If you hate extreme diets but love extreme results, a resistant starch diet may be right for you. Created by the authors of the bestselling book The Carb Lovers Diet, this -much-buzzed-about, seven-day “cleanse” uses only ordinary, inexpensive, family-friendly filling foods — and experts say it still has the power to rejuvenate your body’s get-slim systems, melting up to 10 pounds in a week. Reader Bethany Kelley even lost 13 pounds in just seven days. “Every other cleanse I’ve tried had lots of strange ingredients and tiny portions. So when I saw this one, it didn’t seem strict enough,” says the 49-year-old Rhode Island mom. “But I actually ended up dropping weight faster than ever. It was energizing and exciting.”
Resistant Starch Diet: Why It Works
By all accounts, this particular diet approach has a lot going for it — including balanced meals, high doses of fat-fighting antioxidants, and reduced sodium content to help flush away water weight.
But there is a key factor that sets the Carb Lovers’ cleanse apart from other healthy options: Its meals and snacks are all loaded with a special type of fiber called “resistant starch.” Found in yummy sources like bananas, oatmeal, rye bread, and potatoes, resistant starch actually ferments during the digestive process, “releasing compounds into the body that cause all of these wonderful things to happen,” explains The Carb Lovers Diet co-author Frances Largeman-Roth, R.D.
Though resistant starch itself is not new, scientists’ understanding of the stuff has grown dramatically in recent years. There are now dozens of large university studies demonstrating that “with resistant starch, you get reduced hunger, fewer cravings, more energy, greater fat burning.” Adds co-author Ellen Kunes: “It even encourages your liver to switch into a fat-burning state.”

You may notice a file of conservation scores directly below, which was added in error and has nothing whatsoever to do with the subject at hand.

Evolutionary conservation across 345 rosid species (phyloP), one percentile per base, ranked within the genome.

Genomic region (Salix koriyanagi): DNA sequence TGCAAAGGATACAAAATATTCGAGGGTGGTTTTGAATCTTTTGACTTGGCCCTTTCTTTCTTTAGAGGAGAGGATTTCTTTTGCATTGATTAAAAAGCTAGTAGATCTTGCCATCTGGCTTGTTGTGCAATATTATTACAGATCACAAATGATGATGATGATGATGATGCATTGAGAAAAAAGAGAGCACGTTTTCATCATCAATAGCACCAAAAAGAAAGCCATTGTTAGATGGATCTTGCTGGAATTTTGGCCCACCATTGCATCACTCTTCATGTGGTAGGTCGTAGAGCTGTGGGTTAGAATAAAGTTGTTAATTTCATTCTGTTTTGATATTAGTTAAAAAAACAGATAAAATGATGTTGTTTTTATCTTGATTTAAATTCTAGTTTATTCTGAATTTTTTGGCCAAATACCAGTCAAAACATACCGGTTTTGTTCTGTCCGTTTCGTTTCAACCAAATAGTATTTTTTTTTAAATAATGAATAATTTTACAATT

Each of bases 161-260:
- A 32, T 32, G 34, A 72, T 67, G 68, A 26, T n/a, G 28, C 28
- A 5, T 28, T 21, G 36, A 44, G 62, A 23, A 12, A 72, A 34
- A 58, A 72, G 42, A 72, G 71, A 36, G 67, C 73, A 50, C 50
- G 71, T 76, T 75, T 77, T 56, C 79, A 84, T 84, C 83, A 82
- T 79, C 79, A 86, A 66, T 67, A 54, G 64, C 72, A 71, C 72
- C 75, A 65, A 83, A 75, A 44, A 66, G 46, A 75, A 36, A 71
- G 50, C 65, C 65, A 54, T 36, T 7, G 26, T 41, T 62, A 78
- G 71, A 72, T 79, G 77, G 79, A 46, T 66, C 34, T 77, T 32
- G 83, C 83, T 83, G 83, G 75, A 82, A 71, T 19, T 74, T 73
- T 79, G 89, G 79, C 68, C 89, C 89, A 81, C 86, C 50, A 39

Resistant Starch Diet Plan
On average, a woman eats over 2,000 calories and gets just 4.8 grams of resistant starch a day. During the Carb Lovers’ cleanse, calories shrink to 1,200 a day while resistant starch intake triples. “Many of us struggle to stick to low-carb diets, so we were looking for an alternative that would still get fast results. Because everybody loves fast results,” says Kunes. “We experimented with resistant starch because we saw incredible research. And it turned out to be even more effective in the real world than we imagined.” Credit goes to:
More "Gastric-Bypass" Hormones
British researchers discovered that when folks had a resistant-starch-rich meal, they ate 10 percent fewer calories afterward. Why? Slow-digesting resistant starch lingers in your system, keeping you full longer. “It also releases fatty acids that boost anti-hunger hormones,” adds Largeman-Roth. Exciting preliminary evidence even suggests resistant starch boosts hormones called PYY and GLP-1 — two hunger killers that rise dramatically after a person has had gastric bypass surgery.
Fewer Belly-Fat Hormones
Largeman-Roth notes that because resistant starch breaks down very slowly, it reduces production of the hormone insulin — a very good thing, since insulin blocks fat burning and promotes fat storage. In one new study, folks who got lots of resistant starch slashed fattening insulin levels by up to 73 percent.